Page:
Daily Paradox - Written by John Bittleston on Tuesday, April 24, 2012 5:41 - 4 Comments
The Umbrella Syndrome
A well-known street hawker had his summer stand on the corner of Westminster Bridge opposite the Houses of Parliament in London. He sold only two products – T-shirts and umbrellas thus catering for the weather needs of visitors to London.
We used to cross a city to retrieve an umbrella inadvertently left in a restaurant or shop. Taxi drivers were inundated with calls asking if they had found our weather protector. People eyed each other’s possession suspiciously because they all looked so alike. I knew a man who carried two in case he lost one. It would be wrong to say our lives were dominated by the ‘gamp’ but it certainly played a big part.
Today half the umbrellas in the stand in our entrance hall do not belong to us. We ‘borrow’ and ‘lend’ them as easily as we swop cups of coffee or gossip about the neighbours. The umbrella has become a universal possession taken when required, left behind when not. This makes sense. Why did it take so long for it to happen?
Two things brought about the change. Umbrellas got cheaper, a smaller part of most people’s outlay. Loss of one was not banker-threatening any more. At the same time we began to realise that possessions, with few exceptions, are not essential to the survival of our egos. Functional equipment like an umbrella can be shared to good effect. If I know I can pick one up anywhere when it starts to rain then I don’t need to carry one.
Could the umbrella syndrome spread to other parts of our lives? Certainly. In cities like Barcelona, Paris, Lyon, Washington, Helsinki and, of course, all over that cyclists paradise, The Netherlands, bicycles are public property and can be borrowed or rented with ease. You pick one up when you need it, leave it at your destination when you have finished with it.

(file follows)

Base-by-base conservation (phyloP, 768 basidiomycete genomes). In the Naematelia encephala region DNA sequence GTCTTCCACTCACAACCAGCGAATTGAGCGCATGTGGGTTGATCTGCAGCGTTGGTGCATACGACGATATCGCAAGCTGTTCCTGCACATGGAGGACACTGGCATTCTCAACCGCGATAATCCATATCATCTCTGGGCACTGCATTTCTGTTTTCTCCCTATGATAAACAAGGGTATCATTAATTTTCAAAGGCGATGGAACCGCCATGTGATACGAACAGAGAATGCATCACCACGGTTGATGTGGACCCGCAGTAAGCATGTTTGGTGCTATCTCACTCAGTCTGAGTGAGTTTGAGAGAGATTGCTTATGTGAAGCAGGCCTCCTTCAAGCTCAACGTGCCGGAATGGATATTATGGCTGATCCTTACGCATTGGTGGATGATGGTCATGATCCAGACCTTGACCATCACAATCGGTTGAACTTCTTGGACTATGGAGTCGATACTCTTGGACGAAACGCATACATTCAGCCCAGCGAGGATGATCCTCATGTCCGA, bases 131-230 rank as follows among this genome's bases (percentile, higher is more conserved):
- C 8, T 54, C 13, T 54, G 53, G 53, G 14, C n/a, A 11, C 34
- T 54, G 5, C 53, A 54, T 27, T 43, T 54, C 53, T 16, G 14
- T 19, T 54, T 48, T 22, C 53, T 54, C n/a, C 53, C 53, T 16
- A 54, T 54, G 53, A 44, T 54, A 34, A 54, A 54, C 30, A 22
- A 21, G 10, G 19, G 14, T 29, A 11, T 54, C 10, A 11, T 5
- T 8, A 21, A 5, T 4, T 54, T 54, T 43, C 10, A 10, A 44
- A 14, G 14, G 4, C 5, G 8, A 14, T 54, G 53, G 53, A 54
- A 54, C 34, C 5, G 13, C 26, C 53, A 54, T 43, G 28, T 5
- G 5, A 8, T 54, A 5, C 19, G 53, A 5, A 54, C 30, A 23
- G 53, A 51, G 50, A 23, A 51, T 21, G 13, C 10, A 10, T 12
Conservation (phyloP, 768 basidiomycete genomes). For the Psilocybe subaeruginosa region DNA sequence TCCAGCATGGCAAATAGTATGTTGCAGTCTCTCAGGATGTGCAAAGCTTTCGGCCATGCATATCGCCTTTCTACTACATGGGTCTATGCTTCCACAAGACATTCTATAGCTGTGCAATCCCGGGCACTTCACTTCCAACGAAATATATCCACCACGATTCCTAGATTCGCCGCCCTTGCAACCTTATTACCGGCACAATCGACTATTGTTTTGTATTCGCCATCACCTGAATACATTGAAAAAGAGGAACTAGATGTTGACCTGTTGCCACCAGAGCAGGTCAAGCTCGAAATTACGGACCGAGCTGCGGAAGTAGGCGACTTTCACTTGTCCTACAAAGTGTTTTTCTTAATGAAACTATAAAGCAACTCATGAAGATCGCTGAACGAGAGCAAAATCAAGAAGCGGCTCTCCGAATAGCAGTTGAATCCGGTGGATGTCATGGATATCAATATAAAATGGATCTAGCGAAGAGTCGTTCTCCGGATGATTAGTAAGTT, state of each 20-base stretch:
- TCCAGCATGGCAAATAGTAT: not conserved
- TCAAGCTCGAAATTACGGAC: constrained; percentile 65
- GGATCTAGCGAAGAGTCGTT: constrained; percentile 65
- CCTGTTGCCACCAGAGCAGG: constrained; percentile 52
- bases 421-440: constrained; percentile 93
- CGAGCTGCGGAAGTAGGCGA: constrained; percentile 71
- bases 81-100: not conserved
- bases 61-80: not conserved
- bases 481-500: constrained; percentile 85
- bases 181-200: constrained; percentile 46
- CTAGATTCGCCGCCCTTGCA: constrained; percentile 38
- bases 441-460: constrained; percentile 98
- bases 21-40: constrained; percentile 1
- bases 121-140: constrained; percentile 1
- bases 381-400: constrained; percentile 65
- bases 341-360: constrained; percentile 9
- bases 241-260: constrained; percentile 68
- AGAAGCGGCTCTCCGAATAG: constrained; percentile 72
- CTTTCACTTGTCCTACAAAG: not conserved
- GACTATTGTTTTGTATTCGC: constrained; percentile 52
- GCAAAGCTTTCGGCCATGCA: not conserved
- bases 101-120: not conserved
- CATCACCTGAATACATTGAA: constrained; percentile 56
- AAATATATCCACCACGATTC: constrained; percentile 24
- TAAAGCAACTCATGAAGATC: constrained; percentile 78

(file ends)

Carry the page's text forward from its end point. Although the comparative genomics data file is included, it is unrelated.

Community ownership is well established all over the world. Mostly it is confined to what have become known as public services. Beyond these, our assets are generally private. As Christopher Lasch says: ‘The model of ownership, in a society organized round mass consumption, is addiction.’ That is so well illustrated by the army of white collar workers lugging around heavy computers when all they need is a thumb drive.
Now that we are building integrated cities, where office and home are often the same, might we consider that the age of possessions is coming to an end? Do we realise how much energy would be saved if we did not have to cart our belongings on our backs?
We do not want to become, as Frank Lloyd Wright fears, janitors of our possessions.
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by John Bittleston
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Companies that have a culture of recognising that a team is a group of individuals dedicated to a common cause – but individuals first, last and all the way through – is worth investing in.